When you think about it, the idea of space mining, however farfetched, really could solve some of the world’s niggling problems. With the mining industry moved onto extra-terrestrial facilities, no longer would there be concern with increasing size of tailings facilities on earth or issues with acid rock drainage and other toxic elements. The scarcity of many elements—and possibly all elements—could be eliminated. And of course, with these problems solved, the price of many scarce elements may even come down.
Once the stuff of fiction, the mining of asteroids could make the jump from the pages of sci-fi to outer space in a matter of years, said the co-founder of Planetary Resources at a press conference in Seattle today.
“If you think about what has driven human exploration over time, it’s been the search for natural resources,” Peter Diamandis told the attendees at Seattle’s Museum of Flight Aviation. Diamandis announced the company’s plans to mount a robotic space mining project that’s getting some big-name backing from such names as Canadian filmmaker James Cameron, Google’s founders and Ross Perot’s son.
“Whether it is the exploration 500 to 1,000 years ago of China, or the Europeans heading to the Americas searching for gold and spices or the American settlers searching for timber, land, gold, oil…these are the things that have driven us over the long term,” Diamandis told the tittering (“tweetering?”) crowd.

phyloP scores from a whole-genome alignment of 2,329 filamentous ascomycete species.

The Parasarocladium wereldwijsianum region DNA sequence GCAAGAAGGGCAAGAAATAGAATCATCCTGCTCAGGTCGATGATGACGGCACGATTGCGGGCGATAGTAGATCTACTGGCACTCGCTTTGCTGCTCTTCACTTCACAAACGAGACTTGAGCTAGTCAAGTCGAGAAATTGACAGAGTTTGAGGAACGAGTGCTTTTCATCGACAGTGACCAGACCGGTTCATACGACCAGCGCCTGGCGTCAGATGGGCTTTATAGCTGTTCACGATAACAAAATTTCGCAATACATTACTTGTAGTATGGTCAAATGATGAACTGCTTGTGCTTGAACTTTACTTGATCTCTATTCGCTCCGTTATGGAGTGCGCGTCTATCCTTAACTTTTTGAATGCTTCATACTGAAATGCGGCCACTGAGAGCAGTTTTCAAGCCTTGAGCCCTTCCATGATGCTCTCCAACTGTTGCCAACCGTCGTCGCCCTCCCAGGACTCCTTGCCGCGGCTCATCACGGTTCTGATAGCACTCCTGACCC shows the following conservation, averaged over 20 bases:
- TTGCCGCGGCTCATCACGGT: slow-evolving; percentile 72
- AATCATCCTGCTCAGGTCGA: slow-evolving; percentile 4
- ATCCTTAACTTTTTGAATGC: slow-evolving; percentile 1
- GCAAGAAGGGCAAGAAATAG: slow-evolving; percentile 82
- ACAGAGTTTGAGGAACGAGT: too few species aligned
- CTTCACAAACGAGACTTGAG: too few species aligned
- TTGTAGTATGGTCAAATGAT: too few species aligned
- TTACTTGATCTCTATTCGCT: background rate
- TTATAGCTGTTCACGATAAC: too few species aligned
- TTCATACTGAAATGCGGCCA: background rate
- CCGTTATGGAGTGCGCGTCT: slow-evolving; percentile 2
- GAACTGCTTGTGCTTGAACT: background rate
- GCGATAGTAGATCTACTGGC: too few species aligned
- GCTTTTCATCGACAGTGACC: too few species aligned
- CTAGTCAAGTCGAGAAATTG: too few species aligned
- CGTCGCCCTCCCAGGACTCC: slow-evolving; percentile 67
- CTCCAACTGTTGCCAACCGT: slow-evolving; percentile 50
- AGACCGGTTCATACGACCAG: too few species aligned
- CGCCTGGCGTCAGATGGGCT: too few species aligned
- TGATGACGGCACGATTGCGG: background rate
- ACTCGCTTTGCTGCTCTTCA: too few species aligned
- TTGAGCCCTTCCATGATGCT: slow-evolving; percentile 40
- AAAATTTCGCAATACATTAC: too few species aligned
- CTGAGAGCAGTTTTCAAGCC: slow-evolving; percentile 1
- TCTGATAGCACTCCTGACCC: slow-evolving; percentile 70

Planetary Resources, he says, will get the mining process started within two years by launching satellites to find viable asteroids for mining.
Somewhat surprisingly, the company expects the satellites to cost just a few million dollars to build.
“We’re going from a species that used to use only resources within a day’s walk, to a species that has access on our planet to a species now that has access to the resources in our solar system,” Diamandis said.
“Water is perhaps the most valuable resource in space. Accessing a water-rich asteroid will greatly enable the large-scale exploration of the solar system,” co-founder (and co-founder of Google Inc.) Eric Anderson said. “In addition to supporting life, water will also be separated into oxygen and hydrogen for breathable air and rocket propellant.”
Planetary Resources is the latest brainchild of Eric Anderson, whose company Space Adventures has helped millionaires and billionaires go on 10-day trips to the International Space Station; and Peter Diamandis, the motive force behind the multimillion-dollar X Prize program, the Rocket Racing League and the Zero G Corp.’s weightless-airplane tourist venture. Anderson and Diamandis serve as co-chairmen of the venture they co-founded.
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